Thanks to the leap year, this February has been longer than usual, and summertime is looking awfully far away. So why not add a little sunshine to the middle of your workday by packing yourself a vibrant and fortifying lunch? Spend a little time in the kitchen on Sunday, and you could have the supplies for a week's worth of mouth-watering lunches. Throw in a bright salad and a home-spun sweet, and you've got this one in the bag.
My friend Sara is a great cook, and she's forever amazing me with her deftness at making something transcendent out of a few simple ingredients. She doesn't tend to favor elaborate, cloying desserts -- more than once she's ended a dinner party with a plate of her homemade "granola bars." They're chewy and rich, a jumble of nuts, cereal, seeds and dried fruit barely held together with almond butter and honey (no baking involved). She's not shy with the salt, which I think really sets these bars apart. Last week, she shared the recipe with me, and now I'm sharing it with you. These are great to have around, as a dessert or a snack. - Merrill
Makes about 30 2-inch bars
1 1/2 cup old fashioned rolled oats
1 cup raw sunflower seeds1 cup raw sliced almonds
1 cup raw pumpkin seeds
3 cups brown rice crispies (you can substitute regular rice crispies or puffed rice)
1 cup dried apricots, sliced thinly
1 cup dried cranberries
1 cup almond butter
1 cup honey
1 tablespoon sea salt
2 teaspoons cinnamon
1. Heat the oven to 350 degrees. Toast the oats, sunflower seeds, almonds, pumpkin seeds. (Sara recommends toasting them all separately because of different burn rates -- I found that the pumpkin seeds took the least amount of time, at 7 minutes, and the sunflower seeds the most, at about 15 minutes.)
2. When all the items are sufficiently toasted, toss them with the brown rice crispies, sliced apricot and cranberries in a large bowl.
3. In a small saucepan, heat the almond butter and honey just to get melty, not cooked. (This is your glue and if it boils or even comes close, it gets hard and yucky.) Stir in the salt and cinnamon, then pour over the oat and nut mixture and stir. You want to get everything incorporated and 'glued' together without crushing the tender crispies.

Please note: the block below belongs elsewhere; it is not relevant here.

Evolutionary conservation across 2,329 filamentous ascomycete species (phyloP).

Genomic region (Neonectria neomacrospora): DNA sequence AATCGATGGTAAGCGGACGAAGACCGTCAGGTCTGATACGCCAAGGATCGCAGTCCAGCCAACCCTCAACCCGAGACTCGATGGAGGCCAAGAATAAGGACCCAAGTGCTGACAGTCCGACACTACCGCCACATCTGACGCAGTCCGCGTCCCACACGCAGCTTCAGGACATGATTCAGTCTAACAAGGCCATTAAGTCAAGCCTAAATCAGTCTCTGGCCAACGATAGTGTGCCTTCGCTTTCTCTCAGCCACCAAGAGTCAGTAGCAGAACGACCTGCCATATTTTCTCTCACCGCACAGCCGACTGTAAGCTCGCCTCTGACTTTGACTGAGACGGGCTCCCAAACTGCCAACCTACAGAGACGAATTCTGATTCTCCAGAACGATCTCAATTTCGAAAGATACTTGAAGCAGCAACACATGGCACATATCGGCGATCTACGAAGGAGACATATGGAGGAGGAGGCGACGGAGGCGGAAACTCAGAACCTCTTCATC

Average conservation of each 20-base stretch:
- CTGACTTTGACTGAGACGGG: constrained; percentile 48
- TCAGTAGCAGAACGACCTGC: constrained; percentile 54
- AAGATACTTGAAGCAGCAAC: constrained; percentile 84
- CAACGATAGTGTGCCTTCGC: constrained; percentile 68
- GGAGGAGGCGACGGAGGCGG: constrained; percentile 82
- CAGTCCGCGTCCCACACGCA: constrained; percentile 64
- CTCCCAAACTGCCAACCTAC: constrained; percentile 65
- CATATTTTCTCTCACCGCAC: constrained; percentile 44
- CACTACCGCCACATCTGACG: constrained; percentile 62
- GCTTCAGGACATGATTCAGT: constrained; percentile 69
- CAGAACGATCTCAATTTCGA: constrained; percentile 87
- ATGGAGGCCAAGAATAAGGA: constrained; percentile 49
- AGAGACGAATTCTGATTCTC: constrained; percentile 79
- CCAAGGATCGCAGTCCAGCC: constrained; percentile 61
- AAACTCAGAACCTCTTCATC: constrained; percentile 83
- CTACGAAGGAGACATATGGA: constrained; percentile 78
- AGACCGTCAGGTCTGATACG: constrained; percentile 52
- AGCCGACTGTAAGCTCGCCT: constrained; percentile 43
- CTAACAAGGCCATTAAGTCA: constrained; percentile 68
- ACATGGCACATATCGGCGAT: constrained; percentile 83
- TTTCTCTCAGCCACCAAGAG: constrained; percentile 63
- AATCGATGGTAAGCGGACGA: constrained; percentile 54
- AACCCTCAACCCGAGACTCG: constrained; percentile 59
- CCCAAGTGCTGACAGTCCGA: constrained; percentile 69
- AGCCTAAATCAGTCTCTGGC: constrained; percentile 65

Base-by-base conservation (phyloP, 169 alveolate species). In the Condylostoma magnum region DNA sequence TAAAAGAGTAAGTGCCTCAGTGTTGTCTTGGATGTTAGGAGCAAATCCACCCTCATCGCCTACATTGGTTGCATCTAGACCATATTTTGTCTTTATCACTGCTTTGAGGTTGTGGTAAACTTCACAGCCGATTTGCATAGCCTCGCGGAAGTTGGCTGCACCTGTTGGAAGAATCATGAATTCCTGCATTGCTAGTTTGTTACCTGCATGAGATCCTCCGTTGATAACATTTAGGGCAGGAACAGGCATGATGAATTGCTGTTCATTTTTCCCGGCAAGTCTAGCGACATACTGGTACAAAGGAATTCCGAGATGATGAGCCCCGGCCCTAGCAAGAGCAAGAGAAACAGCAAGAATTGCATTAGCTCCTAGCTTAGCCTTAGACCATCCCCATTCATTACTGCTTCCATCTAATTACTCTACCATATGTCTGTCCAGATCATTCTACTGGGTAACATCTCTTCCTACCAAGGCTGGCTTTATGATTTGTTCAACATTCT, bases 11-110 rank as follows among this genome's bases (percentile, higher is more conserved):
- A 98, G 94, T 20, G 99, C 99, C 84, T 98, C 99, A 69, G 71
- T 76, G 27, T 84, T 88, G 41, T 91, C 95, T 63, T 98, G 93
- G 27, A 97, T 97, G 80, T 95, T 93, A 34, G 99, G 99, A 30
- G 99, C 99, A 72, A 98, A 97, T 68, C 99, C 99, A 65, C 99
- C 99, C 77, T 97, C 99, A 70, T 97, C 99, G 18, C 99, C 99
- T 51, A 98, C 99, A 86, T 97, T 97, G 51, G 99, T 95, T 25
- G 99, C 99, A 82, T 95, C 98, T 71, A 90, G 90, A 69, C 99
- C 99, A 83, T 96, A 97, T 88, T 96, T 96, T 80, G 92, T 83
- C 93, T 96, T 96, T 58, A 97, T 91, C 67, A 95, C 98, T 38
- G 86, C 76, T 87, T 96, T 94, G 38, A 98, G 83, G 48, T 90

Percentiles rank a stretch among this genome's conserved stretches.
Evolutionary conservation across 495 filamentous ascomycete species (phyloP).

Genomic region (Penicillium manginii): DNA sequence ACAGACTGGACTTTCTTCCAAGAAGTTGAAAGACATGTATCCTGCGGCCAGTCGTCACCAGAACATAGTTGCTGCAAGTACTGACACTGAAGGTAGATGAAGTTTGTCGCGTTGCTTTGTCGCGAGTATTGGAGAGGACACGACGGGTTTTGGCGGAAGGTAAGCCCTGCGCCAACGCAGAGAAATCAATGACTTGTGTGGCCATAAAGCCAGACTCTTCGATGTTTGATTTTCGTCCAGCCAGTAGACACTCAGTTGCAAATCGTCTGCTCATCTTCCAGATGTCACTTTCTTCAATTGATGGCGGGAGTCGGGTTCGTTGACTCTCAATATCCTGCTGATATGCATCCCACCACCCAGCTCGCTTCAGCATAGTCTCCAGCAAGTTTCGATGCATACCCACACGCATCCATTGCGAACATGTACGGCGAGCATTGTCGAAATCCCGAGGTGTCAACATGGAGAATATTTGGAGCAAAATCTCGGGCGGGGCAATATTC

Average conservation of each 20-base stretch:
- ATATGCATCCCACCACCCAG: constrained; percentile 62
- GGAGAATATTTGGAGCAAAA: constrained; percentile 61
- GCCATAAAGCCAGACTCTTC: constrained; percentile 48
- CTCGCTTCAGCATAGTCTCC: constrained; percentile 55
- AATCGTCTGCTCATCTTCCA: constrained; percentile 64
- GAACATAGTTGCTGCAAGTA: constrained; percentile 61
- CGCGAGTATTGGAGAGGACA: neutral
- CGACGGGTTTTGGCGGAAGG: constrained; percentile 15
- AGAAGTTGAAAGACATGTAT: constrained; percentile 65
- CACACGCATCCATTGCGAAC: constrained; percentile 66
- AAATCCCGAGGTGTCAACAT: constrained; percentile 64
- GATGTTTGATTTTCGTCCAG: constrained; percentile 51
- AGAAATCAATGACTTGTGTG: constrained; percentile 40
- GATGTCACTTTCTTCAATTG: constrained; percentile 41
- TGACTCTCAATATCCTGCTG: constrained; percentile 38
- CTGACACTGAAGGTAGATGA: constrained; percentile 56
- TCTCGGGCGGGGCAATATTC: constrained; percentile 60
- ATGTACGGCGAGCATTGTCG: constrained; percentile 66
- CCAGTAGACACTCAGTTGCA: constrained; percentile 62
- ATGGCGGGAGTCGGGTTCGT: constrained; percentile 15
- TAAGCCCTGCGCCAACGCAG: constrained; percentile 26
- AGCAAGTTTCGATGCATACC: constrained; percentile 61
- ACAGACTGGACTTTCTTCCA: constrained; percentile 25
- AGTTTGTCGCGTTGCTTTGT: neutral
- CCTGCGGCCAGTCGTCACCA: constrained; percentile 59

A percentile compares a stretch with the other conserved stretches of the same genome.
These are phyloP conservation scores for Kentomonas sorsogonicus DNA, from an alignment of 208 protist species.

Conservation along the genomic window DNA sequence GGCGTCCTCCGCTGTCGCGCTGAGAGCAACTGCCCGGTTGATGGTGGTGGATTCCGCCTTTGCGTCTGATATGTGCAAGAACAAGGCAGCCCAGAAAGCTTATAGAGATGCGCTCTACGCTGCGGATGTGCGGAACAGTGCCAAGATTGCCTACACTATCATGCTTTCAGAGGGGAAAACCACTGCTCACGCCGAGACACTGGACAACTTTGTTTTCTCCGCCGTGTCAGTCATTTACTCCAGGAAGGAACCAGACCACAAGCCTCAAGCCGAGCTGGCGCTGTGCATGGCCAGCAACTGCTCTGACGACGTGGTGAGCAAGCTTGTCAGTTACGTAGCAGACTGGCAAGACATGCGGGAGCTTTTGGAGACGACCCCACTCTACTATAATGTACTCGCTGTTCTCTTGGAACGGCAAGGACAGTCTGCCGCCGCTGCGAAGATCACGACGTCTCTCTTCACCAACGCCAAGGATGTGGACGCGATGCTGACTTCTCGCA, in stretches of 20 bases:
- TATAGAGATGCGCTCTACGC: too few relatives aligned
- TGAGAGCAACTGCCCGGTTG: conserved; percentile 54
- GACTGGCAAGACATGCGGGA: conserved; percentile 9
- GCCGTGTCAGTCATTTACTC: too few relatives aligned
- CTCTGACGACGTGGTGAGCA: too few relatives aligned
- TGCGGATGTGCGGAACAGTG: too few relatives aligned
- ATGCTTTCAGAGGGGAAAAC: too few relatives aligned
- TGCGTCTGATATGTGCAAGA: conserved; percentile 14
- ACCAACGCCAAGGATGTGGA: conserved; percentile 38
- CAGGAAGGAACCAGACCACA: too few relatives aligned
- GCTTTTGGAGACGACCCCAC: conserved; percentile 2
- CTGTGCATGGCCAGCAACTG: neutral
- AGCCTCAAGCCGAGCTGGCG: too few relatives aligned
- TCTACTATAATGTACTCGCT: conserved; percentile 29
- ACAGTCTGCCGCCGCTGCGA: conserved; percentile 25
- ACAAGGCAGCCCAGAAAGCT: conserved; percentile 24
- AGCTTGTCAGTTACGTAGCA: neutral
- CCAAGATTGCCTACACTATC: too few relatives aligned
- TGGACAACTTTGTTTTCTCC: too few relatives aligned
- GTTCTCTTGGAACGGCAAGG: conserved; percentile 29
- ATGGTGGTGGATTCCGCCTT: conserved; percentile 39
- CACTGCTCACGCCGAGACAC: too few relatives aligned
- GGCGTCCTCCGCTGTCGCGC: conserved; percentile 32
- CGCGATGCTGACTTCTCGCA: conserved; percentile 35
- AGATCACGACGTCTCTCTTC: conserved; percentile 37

4. Turn into a 9x13 baking dish lined with parchment and press the mixture evenly and firmly -- again, try not crush the crispies too much. Cover with plastic wrap and refrigerate for several hours. Cut into 2-inch squares before serving.
We know what you're thinking: a pita chip is a pita chip, right? Wrong. Machef's recipe is neither fussy nor overwrought, but it stands out for a couple of reasons. First, the chips are spread with both butter and honey before they're baked, making them extra rich and ever-so-slightly sweet. Second (and here we took a cue from the photo), the chips are dusted generously with dried herbs, which takes them from merely aromatic to downright fragrant (even more so after a day or two). Machef's suggestion of pairing these with cheese is one we wholeheartedly endorse -- although they're just as addictive on their own. - Amanda & Merrill
The figs and olives strike a lovely balance of savory and sweet, with the balsamic vinegar adding twang and the rosemary anchoring the spread with its woodsy scent. We made ours in a food processor and loved the fine texture, but chop it all rustic-like if you prefer. Crackers or crostini are a must, but serve it with fresh goat cheese (or parmesan, or blue) for even more party karma. - Amanda & Merrill
A dip that could also serve as a hearty side or a fortifying soup, safenervine's dish is full of happy surprises. We love the technique of skimming the coconut butter from the top of the coconut milk to sauté the onions, garlic and ginger, and the hot spice oil adds a vibrant finish. Don't be alarmed when your "red" lentils melt into a buttery yellow mass -- the cilantro brings a welcome hit of green, as well as an element of freshness. The second time around, we added a spritz of lemon juice to finish the dip and really liked the results. - Amanda & Merrill
This salad is all about tang and fragrance. It's one of those dishes that really wakes up your tongue: the garlic keeps on giving (in the best possible way); the harissa lends both sweetness and heat (you can control the latter by choosing a milder or more spicy harissa); and the perfume of the preserved lemon lingers after each bite. We love the plump little rounds of carrot, which grab onto just the right amount of dressing. And yes, it is even better the next day. - Amanda & Merrill
This is nursery food with a twist, and it truly tastes like Nutella -- only better. We couldn't resist stealing pinches of the vanilla milk-soaked hazelnuts after we strained them from the base, and we highly suggest you do the same. - Amanda & Merrill